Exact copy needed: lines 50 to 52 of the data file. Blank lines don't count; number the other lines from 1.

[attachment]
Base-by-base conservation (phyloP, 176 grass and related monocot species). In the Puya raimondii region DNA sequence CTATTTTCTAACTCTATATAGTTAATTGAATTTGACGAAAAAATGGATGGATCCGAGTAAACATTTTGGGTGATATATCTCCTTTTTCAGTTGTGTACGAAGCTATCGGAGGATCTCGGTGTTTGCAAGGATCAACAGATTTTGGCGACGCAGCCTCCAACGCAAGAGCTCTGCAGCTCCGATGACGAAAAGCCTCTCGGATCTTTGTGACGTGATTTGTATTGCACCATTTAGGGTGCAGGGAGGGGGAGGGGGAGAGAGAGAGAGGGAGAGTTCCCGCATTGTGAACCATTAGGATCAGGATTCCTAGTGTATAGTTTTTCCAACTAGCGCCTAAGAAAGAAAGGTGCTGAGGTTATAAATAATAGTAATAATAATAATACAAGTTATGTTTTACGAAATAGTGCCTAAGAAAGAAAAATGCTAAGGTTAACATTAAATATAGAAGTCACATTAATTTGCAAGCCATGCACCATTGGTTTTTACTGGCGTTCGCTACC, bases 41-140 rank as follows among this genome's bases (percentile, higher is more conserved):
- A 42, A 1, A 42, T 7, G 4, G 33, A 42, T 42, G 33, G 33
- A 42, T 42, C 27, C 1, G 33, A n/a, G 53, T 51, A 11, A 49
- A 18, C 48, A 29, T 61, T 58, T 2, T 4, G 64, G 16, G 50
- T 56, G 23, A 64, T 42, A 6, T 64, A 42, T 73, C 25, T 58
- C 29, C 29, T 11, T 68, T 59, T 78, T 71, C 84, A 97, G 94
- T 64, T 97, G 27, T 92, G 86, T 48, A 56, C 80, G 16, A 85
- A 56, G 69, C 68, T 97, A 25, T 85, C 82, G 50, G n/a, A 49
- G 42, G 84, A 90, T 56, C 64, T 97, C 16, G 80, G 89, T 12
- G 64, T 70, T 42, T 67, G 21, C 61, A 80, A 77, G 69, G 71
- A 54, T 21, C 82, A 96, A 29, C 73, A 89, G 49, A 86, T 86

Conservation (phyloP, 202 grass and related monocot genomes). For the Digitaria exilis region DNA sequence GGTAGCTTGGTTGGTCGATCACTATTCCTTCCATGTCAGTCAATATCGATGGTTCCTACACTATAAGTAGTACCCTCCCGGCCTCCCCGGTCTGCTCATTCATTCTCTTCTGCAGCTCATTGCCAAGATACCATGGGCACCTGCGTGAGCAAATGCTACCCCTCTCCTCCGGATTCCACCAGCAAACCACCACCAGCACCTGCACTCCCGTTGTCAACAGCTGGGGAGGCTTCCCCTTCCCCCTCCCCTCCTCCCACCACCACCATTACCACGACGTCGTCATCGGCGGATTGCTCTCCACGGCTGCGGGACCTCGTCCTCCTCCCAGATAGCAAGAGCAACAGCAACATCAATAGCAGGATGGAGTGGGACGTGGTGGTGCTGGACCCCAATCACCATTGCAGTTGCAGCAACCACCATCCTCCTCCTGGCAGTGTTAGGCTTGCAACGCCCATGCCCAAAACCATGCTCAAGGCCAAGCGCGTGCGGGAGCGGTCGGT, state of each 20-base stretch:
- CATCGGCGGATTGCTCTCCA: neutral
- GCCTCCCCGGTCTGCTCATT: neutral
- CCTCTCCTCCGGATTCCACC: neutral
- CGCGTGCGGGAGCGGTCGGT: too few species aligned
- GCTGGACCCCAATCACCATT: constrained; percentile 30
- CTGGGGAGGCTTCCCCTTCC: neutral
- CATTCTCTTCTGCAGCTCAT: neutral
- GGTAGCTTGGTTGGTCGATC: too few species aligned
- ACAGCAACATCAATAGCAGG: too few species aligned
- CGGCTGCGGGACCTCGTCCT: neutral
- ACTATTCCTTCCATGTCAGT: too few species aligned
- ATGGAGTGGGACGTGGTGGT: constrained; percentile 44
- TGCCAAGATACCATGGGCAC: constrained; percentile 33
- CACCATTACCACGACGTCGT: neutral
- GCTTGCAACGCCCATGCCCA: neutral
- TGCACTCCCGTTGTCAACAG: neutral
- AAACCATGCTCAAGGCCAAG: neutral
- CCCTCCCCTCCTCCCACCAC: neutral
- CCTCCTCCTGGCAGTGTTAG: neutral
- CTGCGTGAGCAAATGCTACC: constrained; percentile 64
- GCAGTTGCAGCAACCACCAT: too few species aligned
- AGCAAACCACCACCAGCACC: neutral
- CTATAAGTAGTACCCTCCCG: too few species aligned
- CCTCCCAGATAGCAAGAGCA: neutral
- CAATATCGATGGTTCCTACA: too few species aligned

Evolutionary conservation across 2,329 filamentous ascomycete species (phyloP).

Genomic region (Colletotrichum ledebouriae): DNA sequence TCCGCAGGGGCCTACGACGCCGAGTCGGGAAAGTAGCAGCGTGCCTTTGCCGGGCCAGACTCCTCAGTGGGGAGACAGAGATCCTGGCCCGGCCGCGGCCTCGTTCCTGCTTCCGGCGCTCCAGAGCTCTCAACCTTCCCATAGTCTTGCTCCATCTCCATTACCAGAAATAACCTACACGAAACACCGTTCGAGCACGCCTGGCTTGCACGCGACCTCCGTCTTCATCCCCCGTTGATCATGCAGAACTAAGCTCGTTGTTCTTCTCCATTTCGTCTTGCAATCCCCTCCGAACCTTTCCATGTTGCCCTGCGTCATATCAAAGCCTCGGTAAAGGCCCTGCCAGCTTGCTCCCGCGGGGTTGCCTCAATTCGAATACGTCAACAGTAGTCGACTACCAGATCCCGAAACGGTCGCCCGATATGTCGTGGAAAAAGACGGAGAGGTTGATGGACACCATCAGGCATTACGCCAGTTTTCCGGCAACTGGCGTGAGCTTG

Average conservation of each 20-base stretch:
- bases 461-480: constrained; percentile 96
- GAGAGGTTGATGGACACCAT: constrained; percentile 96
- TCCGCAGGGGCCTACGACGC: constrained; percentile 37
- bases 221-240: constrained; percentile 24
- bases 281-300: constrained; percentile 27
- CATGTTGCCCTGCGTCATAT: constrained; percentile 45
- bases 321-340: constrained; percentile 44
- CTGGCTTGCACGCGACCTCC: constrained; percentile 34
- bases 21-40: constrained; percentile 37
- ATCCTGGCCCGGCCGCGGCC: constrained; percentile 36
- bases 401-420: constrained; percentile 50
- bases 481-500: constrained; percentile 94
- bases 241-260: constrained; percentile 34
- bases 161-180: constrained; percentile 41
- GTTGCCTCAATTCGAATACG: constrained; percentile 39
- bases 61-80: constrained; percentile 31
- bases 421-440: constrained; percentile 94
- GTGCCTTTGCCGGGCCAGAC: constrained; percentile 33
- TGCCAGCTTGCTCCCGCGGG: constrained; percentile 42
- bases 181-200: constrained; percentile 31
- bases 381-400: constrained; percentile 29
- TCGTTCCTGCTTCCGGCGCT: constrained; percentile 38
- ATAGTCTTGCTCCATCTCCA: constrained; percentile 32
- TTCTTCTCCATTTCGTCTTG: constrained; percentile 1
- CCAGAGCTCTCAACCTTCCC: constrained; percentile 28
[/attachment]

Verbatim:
- ATCCTGGCCCGGCCGCGGCC: constrained; percentile 36
- bases 401-420: constrained; percentile 50
- bases 481-500: constrained; percentile 94